It’s no secret that Nebraska has one of the heaviest property tax burdens for people over age 65 in the nation.
For older homeowners who are struggling with high property taxes, the good news is that Nebraska’s homestead exemption may help them keep more cash in their pockets. This annual exemption excludes all or a portion of the value of a person’s home and up to one acre of land that the home is built on from property taxes. Low- and moderate-income older Nebraskans have until June 30 to apply.
Homeowners age 65 and over by Jan. 1, 2011, who have an income below $31,800 for an individual or $37,400 in combined income for a couple, may qualify for the homestead exemption. They must own and occupy their home from Jan. 1 through Aug. 15 each year to receive the tax relief.
Deduct Medical Expenses On The Homestead Application
Robert Courtney, volunteer statewide advocacy coordinator with AARP Nebraska, urges older Nebraskans to take a careful look at the property tax break.
“AARP is concerned that too many homeowners who qualify for a full or partial homestead exemption are not getting any help because they don’t think they are eligible. It’s definitely worth taking the time to find out,” he said.
Courtney explained that older homeowners often are surprised to find they can claim the homestead exemption once they add up their annual health care costs. As a general rule, a single person with an income around $36,000 or a married couple with an income around $46,000 may be eligible for relief after deducting medical expenses, including insurance premiums and out-of-pocket costs.
“If you think your income is too high, check again,” he cautioned. “If you spent more than four percent of your household income on health care, you can deduct most of those expenses and may meet income eligibility for the exemption.”
To calculate the deduction, multiply your income by 4 percent and subtract that number from total medical expense. That amount will be deducted from your income to determine whether you qualify for a property tax exemption.
All Social Security income must be included as income, including the non-taxable portion. Be careful not to double count taxable benefits.
Where to Get Help
Need help completing the application? Visit or call your County Assessor’s office. They can answer your questions and may be able to assist you with the paperwork. Or consider asking a family member or friend to help you with the application.
Volunteers at many AARP Tax Aide sites around the state also are trained to assist homeowners with the homestead exemption until April 15. Go online to find an AARP Tax-Aide site in your area, or call toll free 1-888-687-2277.
For more information about the homestead exemption, including eligibility guidelines, see below.
Who is eligible?
Eligibility is based on your age, income and the value of your homestead. (Assets including cars and personal possessions such as furniture or jewelry are not counted).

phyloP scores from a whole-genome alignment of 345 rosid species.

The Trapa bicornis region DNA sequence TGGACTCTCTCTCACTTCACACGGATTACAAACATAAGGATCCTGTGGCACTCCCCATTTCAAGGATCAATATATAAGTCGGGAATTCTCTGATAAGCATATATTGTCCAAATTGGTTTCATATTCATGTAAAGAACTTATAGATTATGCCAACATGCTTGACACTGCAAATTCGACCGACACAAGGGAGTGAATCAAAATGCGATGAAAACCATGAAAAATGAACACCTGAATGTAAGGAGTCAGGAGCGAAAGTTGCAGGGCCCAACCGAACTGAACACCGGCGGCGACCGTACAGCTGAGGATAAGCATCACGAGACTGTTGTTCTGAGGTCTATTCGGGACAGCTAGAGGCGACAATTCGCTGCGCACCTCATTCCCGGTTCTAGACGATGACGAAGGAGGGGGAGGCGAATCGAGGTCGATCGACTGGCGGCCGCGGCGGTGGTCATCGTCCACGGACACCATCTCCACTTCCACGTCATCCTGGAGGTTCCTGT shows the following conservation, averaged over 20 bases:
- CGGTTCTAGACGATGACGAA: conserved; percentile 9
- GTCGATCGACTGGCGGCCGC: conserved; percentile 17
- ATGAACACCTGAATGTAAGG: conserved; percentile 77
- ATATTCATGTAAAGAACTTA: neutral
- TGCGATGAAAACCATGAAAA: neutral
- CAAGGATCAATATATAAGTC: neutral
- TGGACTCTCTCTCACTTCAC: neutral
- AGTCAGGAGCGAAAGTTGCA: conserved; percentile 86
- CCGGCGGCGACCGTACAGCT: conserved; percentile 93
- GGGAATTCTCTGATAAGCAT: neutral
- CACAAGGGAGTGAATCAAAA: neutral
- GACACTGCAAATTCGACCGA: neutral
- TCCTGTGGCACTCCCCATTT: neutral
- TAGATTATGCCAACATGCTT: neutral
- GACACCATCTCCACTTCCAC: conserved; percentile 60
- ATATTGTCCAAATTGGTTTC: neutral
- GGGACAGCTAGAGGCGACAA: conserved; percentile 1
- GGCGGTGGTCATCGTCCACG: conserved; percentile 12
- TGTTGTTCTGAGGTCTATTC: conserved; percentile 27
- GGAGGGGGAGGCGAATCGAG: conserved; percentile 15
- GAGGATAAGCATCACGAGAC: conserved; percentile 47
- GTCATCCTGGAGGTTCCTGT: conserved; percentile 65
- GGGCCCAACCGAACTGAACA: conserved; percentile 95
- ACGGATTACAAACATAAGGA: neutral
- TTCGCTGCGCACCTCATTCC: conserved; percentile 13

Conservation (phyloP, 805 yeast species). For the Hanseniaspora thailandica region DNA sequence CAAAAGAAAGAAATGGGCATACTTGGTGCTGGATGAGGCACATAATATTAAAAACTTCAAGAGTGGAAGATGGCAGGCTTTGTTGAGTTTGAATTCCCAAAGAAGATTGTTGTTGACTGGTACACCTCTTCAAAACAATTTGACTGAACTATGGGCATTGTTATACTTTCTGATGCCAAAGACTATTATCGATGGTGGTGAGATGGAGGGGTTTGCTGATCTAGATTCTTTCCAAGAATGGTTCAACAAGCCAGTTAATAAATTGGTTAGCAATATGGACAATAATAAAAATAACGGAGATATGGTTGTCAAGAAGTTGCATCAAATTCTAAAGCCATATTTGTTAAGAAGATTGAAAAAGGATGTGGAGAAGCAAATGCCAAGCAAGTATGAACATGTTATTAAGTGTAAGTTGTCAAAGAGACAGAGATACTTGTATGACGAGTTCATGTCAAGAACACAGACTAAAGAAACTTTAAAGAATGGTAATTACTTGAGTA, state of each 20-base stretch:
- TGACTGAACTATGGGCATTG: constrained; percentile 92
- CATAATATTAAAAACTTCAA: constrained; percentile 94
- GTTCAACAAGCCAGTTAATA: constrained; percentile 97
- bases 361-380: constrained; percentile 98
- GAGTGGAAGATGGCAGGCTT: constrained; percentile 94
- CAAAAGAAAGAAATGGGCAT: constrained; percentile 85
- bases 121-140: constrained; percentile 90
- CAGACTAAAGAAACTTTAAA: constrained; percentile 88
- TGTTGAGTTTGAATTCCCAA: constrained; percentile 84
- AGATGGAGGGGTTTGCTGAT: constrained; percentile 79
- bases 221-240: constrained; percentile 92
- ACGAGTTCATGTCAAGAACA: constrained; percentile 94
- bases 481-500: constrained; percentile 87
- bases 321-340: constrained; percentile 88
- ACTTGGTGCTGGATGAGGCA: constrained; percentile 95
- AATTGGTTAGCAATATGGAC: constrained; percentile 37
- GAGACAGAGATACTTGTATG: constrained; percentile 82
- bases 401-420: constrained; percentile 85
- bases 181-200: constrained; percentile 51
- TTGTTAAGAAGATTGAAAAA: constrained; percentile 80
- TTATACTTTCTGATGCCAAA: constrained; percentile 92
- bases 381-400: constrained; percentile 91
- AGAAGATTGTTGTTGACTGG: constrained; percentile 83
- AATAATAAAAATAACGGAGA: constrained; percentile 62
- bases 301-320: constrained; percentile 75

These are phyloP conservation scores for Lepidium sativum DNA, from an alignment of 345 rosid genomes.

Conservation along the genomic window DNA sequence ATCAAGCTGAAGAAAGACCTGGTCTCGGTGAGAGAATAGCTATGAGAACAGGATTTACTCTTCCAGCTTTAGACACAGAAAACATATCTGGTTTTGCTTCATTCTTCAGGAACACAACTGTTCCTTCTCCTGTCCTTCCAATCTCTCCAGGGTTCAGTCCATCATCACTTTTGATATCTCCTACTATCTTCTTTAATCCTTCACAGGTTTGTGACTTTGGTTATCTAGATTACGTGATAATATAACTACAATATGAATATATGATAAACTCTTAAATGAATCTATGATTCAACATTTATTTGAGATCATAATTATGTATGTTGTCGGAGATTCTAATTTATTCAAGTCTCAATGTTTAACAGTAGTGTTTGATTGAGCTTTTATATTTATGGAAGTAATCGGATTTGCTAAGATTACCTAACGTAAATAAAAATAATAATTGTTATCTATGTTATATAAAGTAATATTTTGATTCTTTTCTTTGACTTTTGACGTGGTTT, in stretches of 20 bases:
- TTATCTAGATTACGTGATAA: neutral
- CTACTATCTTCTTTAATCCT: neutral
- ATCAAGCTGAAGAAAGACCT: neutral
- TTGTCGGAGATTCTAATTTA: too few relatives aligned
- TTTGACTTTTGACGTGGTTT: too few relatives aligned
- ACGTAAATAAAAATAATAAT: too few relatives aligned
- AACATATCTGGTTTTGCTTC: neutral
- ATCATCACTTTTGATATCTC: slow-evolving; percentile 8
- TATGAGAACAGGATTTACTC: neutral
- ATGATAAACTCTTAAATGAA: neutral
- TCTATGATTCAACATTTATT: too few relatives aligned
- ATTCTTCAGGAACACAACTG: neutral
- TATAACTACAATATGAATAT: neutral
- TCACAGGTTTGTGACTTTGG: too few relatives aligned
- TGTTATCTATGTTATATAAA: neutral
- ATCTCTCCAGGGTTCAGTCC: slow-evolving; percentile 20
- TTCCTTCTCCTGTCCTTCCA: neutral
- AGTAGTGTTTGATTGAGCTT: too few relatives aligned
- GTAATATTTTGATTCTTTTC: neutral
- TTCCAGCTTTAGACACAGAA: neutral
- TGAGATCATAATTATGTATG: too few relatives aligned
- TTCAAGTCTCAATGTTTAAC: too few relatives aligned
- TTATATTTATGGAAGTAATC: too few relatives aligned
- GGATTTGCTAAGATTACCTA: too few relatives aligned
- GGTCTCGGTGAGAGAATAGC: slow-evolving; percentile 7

If you are a homeowner age 65 and over by Jan. 1, 2011, and have an income below $31,800 for an individual or $37,400 in combined income for a couple, you may qualify for the homestead exemption. You must own and occupy your home from Jan. 1 through Aug. 15 each year to get the tax relief.
Important: Persons under age 65 with disabilities and disabled veterans also may be eligible for the exemption, but different guidelines apply. Check with your County Assessor’s office for details.
What is the maximum value on the homestead to be eligible?
The maximum value of a homestead is $95,000 or 200 percent of the county’s average assessed value of single family residential property, whichever is greater. If the assessed value exceeds the maximum value by $20,000 or more, the homestead is not eligible for the exemption. Contact your County Assessor’s office for further information.
What medical expenses can I deduct from my income to qualify for the homestead exemption?
Medical expenses that are greater than four percent of your household income may be deducted in determining your eligibility for the exemption. You may deduct the cost of health insurance premiums, including Medicare Part B premiums and supplemental health insurance premiums; long-term care insurance premiums; the cost of goods and services from a licensed health practitioner or a licensed health facility; travel costs for out of town medical appointments, including hospital stays or to purchase drugs if you have no pharmacy in town; and the cost of insulin and prescription drugs. The cost of over-the-counter, non-prescription medicines cannot be deducted. To learn more about allowable deductions for medical expenses, contact your County Assessor’s office.
How and when do I file for the Homestead Exemption?
You must file for a homestead exemption after Feb. 1 and on or before June 30. Applications are available from your County Assessor’s office or you can find them online.
Where can I get more detailed information about the Homestead Exemption?
To learn more, contact your County Assessor’s office or find more information online.